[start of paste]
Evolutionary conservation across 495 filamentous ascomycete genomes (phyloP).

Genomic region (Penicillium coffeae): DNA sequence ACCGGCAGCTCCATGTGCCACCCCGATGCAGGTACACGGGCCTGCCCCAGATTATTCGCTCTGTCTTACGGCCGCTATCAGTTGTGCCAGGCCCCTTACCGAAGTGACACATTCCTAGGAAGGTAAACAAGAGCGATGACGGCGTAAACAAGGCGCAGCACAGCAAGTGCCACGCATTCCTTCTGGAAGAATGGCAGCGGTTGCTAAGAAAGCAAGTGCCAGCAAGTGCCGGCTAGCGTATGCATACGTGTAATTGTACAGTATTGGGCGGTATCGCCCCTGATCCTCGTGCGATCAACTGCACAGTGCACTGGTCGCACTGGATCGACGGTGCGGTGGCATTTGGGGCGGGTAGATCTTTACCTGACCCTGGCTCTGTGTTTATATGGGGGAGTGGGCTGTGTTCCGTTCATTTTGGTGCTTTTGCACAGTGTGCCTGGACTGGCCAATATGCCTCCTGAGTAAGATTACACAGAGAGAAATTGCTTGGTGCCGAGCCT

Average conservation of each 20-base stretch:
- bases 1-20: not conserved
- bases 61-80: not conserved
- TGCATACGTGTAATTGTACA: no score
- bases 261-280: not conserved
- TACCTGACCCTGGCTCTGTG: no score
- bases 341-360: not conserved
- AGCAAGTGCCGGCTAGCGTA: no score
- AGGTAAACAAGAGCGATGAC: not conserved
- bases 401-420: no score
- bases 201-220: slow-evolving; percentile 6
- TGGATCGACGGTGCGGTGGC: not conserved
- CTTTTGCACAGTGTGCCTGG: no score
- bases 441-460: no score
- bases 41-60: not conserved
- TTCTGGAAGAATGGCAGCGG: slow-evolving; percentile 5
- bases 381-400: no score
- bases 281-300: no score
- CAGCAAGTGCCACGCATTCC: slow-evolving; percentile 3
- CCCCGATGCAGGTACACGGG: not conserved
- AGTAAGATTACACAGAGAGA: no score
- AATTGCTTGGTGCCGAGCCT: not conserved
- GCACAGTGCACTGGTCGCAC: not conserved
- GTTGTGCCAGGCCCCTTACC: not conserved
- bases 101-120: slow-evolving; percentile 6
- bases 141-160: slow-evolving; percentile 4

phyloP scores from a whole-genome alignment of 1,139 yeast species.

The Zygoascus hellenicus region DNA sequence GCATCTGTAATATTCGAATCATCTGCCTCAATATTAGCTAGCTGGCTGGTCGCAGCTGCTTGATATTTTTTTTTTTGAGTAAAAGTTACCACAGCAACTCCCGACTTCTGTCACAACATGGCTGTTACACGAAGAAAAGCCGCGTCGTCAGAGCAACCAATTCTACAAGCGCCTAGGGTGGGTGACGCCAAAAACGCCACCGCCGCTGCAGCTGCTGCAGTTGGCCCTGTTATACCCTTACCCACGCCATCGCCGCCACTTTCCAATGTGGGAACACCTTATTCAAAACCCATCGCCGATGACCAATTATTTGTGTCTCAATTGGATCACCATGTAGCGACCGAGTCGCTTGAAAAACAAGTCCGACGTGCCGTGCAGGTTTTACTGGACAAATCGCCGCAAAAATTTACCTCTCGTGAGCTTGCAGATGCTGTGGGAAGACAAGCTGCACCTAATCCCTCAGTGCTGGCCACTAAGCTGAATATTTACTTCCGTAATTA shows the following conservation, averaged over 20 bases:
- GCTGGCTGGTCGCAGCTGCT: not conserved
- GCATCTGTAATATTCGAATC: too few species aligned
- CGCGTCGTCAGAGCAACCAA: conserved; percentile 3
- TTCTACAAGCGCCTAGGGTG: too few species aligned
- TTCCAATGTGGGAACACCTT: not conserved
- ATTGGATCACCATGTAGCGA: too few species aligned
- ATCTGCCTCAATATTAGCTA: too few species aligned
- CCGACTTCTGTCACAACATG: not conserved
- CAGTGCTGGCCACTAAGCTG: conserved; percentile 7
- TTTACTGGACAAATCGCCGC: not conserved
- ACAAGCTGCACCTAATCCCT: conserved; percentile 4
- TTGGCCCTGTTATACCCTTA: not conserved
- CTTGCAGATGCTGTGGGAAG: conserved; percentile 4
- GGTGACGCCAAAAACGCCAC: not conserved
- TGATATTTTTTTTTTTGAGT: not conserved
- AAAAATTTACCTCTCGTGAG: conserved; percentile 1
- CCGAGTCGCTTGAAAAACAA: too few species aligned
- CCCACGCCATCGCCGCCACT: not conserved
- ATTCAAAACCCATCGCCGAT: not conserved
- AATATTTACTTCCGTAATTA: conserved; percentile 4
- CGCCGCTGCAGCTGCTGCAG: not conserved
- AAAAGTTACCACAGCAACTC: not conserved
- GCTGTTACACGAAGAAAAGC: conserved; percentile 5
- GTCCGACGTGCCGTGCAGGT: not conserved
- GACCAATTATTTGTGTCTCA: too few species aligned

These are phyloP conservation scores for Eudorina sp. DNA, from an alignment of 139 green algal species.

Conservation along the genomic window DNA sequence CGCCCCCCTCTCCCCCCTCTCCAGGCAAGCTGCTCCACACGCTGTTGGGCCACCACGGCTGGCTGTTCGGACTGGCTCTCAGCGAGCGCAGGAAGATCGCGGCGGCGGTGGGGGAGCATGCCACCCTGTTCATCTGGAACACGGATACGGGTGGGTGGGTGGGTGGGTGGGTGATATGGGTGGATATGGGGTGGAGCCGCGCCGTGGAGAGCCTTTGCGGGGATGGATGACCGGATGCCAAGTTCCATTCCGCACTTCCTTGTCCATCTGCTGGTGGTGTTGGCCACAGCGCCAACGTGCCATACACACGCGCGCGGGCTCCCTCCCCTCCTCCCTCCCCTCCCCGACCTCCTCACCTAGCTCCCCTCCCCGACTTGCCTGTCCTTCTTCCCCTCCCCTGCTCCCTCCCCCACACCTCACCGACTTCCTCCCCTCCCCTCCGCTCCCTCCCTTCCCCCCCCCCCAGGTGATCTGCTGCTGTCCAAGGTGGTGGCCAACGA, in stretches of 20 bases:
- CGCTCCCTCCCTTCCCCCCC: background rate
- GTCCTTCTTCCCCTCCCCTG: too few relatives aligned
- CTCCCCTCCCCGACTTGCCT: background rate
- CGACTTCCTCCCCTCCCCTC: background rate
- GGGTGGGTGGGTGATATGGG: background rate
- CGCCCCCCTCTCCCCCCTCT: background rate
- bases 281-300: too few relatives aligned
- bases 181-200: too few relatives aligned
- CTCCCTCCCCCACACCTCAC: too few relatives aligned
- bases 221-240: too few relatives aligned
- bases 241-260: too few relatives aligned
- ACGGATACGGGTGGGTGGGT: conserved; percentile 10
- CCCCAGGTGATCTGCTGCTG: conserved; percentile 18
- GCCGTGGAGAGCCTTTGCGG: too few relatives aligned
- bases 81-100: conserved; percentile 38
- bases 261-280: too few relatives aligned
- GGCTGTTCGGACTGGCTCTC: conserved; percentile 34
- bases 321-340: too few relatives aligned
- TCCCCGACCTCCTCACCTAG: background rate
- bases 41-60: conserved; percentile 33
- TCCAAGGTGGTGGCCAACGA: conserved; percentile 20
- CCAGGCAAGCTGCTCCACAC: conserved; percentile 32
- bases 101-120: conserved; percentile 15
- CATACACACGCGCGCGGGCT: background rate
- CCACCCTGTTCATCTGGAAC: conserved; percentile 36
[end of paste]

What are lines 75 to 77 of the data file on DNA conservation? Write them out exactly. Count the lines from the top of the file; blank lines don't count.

- bases 321-340: too few relatives aligned
- TCCCCGACCTCCTCACCTAG: background rate
- bases 41-60: conserved; percentile 33